Why Women Need Annual GYN Exams
As cervical cancer screening recommendations have changed in the last few years, women were thrilled to learn they no longer needed a Pap smear every year. Even if you only need that test once every 3 to 5 years, you should still visit your gynecology provider annually!
The annual GYN exam is performed by a medical provider with specialized training in gynecology; this may be a gynecology physician, primary care physician, nurse practitioner, certified nurse midwife, or physician assistant. The benefits of a yearly visit extend well beyond a Pap smear. Annual gynecologic exams are among the most important ways for women to receive preventive health screening and education that is specific to women.
Your provider is trained to care for women from adolescence through older age and understands a woman’s changing health care needs. He or she can address:
- birth control
- sexually transmitted infection (STI) screening and prevention
- vaginal infections
- menstrual problems
- pelvic pain
- sexual function
- preconception counseling
- menopausal symptoms
- bone health
- urinary leakage
- breast changes
Many of the conditions that affect women’s health, including the human papilloma virus (HPV), cervical cancer, and breast cancer, can exist without any signs or symptoms. Regular screening with GYN exams and tests can detect these conditions at earlier stages when they can be treated most effectively.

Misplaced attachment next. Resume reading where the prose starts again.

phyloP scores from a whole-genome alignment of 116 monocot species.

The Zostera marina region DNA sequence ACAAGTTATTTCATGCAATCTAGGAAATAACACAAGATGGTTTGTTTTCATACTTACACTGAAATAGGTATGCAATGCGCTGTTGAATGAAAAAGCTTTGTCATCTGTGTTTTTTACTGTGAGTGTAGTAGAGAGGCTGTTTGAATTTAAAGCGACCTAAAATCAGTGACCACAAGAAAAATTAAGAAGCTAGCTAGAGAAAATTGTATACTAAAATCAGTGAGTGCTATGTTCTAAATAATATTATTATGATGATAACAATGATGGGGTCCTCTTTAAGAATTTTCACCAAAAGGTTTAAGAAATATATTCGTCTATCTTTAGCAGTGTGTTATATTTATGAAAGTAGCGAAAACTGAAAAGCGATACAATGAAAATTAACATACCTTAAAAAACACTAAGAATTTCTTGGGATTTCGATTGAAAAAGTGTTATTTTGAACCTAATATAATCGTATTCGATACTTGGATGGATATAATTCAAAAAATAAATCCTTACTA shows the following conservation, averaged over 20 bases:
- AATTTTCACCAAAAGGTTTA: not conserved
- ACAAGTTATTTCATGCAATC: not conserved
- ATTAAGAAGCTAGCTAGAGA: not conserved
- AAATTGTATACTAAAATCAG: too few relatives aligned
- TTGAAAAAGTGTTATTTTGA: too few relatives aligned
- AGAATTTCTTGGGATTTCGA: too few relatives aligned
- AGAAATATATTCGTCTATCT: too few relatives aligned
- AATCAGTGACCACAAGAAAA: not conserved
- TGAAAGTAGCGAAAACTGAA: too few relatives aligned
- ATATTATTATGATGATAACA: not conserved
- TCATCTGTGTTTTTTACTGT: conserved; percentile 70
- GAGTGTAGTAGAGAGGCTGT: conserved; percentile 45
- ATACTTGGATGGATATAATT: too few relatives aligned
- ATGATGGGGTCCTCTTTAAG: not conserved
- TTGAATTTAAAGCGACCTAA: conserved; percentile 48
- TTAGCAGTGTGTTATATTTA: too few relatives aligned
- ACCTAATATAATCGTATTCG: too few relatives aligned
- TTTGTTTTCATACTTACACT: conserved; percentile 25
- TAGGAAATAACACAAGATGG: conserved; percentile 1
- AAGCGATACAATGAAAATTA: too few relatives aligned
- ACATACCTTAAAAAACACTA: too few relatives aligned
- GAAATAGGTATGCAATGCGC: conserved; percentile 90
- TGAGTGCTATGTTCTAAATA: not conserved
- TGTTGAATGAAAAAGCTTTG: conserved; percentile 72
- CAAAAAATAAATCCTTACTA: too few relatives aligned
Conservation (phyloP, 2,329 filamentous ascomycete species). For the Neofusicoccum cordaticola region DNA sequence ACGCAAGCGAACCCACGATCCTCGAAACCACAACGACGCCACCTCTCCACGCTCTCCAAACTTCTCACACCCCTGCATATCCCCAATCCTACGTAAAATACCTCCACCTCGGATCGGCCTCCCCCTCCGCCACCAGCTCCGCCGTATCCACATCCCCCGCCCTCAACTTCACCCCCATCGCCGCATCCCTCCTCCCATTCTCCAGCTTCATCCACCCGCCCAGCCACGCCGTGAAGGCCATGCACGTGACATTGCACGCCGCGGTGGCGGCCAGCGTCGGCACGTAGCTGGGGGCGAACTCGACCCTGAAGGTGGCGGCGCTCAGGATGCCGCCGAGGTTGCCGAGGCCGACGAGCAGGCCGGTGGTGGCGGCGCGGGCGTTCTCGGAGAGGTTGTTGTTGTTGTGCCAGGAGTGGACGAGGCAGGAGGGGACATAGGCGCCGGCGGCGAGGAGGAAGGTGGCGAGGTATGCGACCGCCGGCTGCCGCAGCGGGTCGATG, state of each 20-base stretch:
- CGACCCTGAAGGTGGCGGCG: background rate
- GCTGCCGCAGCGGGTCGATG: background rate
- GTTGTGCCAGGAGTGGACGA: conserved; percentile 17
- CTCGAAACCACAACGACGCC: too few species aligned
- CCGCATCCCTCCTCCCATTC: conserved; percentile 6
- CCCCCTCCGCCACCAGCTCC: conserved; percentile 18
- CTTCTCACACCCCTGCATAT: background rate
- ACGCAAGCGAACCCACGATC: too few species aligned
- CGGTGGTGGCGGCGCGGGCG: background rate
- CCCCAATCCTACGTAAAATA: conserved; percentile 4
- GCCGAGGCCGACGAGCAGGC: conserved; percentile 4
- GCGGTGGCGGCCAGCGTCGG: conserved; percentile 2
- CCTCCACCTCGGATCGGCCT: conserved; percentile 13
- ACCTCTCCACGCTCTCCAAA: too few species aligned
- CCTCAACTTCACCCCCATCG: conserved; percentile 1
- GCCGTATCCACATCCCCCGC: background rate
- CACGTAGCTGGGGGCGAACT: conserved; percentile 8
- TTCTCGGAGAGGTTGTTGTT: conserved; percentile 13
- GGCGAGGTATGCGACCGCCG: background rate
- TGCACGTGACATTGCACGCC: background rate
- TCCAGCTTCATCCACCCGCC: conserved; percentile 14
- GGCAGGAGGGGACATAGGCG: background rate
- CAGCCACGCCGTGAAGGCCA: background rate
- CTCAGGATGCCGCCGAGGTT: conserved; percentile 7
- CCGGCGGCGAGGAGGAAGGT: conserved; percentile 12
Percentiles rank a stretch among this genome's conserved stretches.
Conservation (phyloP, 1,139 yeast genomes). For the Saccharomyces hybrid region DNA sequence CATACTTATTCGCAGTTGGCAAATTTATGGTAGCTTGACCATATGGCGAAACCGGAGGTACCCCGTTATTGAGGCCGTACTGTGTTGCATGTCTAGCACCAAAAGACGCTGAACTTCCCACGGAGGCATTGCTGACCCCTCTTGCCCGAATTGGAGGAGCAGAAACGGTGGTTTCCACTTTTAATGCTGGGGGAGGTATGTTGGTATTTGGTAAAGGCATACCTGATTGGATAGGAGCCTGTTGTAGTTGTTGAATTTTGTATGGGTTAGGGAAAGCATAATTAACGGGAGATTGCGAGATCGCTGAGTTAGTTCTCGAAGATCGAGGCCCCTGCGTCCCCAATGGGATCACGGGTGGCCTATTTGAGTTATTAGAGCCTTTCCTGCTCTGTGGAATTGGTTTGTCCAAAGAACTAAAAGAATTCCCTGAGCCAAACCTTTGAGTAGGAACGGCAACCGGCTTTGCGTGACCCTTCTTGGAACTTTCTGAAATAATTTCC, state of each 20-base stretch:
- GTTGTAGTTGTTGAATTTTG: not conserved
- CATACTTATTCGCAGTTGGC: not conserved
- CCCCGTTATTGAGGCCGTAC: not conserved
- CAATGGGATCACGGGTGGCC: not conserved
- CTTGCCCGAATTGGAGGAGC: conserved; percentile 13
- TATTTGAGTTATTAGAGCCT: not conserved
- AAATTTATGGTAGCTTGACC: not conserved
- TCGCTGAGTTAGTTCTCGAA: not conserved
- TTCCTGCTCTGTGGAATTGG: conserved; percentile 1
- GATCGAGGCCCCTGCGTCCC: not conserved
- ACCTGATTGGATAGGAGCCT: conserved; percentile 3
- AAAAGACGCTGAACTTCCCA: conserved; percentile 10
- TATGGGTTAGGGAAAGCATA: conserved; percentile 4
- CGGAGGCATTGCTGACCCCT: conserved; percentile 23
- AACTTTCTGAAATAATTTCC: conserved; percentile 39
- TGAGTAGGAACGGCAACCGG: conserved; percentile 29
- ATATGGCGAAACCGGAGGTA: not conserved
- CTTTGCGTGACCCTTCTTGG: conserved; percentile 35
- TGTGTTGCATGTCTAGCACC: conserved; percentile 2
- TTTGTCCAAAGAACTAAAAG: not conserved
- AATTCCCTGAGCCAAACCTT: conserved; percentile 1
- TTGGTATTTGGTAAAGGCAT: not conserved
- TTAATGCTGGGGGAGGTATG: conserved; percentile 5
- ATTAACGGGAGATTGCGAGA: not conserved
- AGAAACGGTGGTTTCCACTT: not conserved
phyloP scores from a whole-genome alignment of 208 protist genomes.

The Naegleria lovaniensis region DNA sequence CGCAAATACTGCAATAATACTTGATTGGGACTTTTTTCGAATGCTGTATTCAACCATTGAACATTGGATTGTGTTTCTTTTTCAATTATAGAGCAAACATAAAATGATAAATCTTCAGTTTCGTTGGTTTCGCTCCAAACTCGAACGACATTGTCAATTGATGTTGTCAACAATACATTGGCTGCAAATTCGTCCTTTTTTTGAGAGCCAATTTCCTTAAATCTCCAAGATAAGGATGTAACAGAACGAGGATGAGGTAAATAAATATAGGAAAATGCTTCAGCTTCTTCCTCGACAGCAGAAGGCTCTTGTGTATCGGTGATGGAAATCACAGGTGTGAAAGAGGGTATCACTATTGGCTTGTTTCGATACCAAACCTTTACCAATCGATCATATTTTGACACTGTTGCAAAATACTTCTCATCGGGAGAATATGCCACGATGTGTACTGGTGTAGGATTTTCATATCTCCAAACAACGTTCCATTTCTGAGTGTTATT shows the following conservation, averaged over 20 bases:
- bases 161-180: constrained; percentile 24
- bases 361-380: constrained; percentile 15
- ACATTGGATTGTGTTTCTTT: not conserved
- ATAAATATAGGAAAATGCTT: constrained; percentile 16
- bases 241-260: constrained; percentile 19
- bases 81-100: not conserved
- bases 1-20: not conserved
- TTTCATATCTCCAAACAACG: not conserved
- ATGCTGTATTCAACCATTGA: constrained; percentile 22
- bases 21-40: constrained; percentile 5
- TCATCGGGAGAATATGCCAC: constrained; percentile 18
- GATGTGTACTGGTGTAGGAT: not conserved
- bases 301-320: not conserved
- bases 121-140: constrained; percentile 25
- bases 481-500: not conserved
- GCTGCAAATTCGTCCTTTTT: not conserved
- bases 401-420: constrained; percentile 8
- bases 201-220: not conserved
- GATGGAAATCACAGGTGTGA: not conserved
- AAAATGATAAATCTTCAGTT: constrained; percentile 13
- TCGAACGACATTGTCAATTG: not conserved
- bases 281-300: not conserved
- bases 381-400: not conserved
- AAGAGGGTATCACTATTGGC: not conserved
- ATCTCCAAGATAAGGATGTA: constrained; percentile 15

Additionally, providers counsel on ways to stay healthy including diet, exercise, smoking cessation, mental health, and vaccinations.
What to expect
The exam starts with your provider collecting a comprehensive medical history including your family history. Vital signs like your blood pressure, heart rate, height, and weight will be measured. You will also be asked about your periods, pregnancy history, sexual activity, contraception needs, history of GYN problems, history of GYN surgeries, and any current symptoms you are having.
Your provider will listen to your heart and lungs, feel the thyroid gland in your throat, and feel your abdomen. You will also have a breast and pelvic exam. The pelvic exam consists of three parts: an external examination of the vulva, an internal examination of the vagina and cervix with a speculum, and an examination of the uterus and ovaries with a gloved hand. During the speculum exam, cells may be gently brushed from the cervix and sent to the laboratory for examination; this is a Pap smear. The exam will also focus on evaluating any symptoms you may be experiencing. If you find the pelvic exam extremely uncomfortable or anxiety-provoking, tell your provider. Relaxation strategies, repositioning, and using a smaller size speculum may improve your experience.
Finally, you and your provider will discuss ways to improve your health including lifestyle changes, screening tests, or vaccinations based on your age or other risk factors.
When to start GYN exams